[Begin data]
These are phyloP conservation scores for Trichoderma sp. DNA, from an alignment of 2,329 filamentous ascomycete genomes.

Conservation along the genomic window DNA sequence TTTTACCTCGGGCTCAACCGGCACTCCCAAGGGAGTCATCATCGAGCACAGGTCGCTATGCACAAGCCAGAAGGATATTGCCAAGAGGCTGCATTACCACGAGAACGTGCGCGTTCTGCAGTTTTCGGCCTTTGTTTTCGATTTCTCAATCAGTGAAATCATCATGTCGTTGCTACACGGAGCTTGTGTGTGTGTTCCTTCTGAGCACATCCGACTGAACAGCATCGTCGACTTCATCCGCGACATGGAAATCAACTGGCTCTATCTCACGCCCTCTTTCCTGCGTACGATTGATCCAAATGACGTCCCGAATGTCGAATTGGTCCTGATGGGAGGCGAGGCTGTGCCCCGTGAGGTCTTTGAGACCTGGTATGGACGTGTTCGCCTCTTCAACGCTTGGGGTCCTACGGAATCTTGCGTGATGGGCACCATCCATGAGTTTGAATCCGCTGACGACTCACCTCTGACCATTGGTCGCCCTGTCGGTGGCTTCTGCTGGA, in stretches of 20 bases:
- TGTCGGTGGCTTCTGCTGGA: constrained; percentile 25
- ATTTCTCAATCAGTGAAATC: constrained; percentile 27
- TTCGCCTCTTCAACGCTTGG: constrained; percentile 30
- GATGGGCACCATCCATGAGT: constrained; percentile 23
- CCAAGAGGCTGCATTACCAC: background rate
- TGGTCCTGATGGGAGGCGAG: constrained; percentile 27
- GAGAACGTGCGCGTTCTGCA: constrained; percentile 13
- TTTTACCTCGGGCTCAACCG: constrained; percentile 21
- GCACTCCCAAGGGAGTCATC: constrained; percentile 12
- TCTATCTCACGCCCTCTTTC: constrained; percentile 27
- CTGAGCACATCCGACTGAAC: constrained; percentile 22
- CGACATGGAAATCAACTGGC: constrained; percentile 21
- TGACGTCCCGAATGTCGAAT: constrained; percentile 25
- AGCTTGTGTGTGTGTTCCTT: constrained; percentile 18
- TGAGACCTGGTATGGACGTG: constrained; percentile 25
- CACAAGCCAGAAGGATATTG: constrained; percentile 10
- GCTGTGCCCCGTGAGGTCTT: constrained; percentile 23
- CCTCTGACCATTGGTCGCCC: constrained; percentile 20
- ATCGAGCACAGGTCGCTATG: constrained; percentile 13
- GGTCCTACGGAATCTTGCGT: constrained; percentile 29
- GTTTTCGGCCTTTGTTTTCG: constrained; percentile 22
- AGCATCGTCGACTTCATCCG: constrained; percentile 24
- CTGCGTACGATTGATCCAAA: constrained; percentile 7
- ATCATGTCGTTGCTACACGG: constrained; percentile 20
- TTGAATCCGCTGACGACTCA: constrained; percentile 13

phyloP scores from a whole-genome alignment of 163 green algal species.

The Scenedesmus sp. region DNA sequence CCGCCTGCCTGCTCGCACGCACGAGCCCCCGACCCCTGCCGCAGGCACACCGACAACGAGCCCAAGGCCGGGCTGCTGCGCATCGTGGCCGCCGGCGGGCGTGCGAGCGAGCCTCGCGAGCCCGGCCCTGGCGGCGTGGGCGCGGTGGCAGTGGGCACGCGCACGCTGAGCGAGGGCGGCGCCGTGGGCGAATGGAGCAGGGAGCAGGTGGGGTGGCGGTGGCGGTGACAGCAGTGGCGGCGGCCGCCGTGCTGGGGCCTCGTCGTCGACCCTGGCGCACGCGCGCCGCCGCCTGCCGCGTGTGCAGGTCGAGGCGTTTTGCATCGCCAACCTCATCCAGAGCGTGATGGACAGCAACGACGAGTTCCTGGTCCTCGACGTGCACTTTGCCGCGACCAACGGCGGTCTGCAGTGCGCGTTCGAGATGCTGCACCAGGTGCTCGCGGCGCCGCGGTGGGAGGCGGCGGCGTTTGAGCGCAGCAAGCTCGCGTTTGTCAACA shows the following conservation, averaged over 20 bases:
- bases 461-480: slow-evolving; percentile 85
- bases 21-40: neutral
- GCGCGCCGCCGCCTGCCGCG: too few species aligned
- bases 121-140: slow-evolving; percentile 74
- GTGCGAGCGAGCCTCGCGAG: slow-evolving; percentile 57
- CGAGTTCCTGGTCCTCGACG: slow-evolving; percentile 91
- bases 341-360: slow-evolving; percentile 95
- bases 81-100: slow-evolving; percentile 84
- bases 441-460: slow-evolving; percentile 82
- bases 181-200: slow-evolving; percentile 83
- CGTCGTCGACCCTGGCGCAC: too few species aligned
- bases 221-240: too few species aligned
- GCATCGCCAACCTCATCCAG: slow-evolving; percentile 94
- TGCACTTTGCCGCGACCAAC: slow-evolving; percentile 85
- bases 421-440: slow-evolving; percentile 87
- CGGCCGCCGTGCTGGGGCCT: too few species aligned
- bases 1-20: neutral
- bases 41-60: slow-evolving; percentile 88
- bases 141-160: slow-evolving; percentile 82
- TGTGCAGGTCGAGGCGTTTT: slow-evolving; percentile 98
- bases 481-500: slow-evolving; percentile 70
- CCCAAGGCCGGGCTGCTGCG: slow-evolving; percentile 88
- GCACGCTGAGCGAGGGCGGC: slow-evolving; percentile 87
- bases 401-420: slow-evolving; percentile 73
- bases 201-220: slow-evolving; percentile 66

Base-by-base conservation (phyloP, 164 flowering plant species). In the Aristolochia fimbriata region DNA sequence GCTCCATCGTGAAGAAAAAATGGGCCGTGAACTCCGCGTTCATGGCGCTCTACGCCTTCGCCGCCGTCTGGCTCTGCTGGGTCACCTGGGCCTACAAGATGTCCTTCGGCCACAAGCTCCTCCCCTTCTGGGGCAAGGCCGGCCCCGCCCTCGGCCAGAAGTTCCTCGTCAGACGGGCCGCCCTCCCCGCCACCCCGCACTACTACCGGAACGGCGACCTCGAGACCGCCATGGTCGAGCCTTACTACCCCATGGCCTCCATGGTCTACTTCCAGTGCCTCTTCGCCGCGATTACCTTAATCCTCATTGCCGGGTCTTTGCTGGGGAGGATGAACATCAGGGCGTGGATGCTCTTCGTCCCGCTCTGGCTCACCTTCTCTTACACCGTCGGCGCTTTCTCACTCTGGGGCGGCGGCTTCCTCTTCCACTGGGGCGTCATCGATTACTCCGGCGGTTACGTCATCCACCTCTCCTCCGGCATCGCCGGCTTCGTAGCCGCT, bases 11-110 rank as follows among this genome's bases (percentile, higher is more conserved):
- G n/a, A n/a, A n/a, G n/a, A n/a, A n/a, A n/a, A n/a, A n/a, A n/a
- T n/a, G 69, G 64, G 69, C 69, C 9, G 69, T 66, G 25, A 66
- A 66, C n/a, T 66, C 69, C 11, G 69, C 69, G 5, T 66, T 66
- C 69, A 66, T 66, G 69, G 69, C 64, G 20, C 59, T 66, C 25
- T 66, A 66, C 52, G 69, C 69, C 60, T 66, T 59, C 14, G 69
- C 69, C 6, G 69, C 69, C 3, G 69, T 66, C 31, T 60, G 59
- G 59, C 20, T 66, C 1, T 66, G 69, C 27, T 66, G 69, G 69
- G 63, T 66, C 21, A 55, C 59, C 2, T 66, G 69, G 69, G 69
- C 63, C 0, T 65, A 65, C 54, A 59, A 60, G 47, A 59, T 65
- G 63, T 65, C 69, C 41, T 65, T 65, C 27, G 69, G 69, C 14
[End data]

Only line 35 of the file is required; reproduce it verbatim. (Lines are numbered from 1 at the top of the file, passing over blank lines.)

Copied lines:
- CGAGTTCCTGGTCCTCGACG: slow-evolving; percentile 91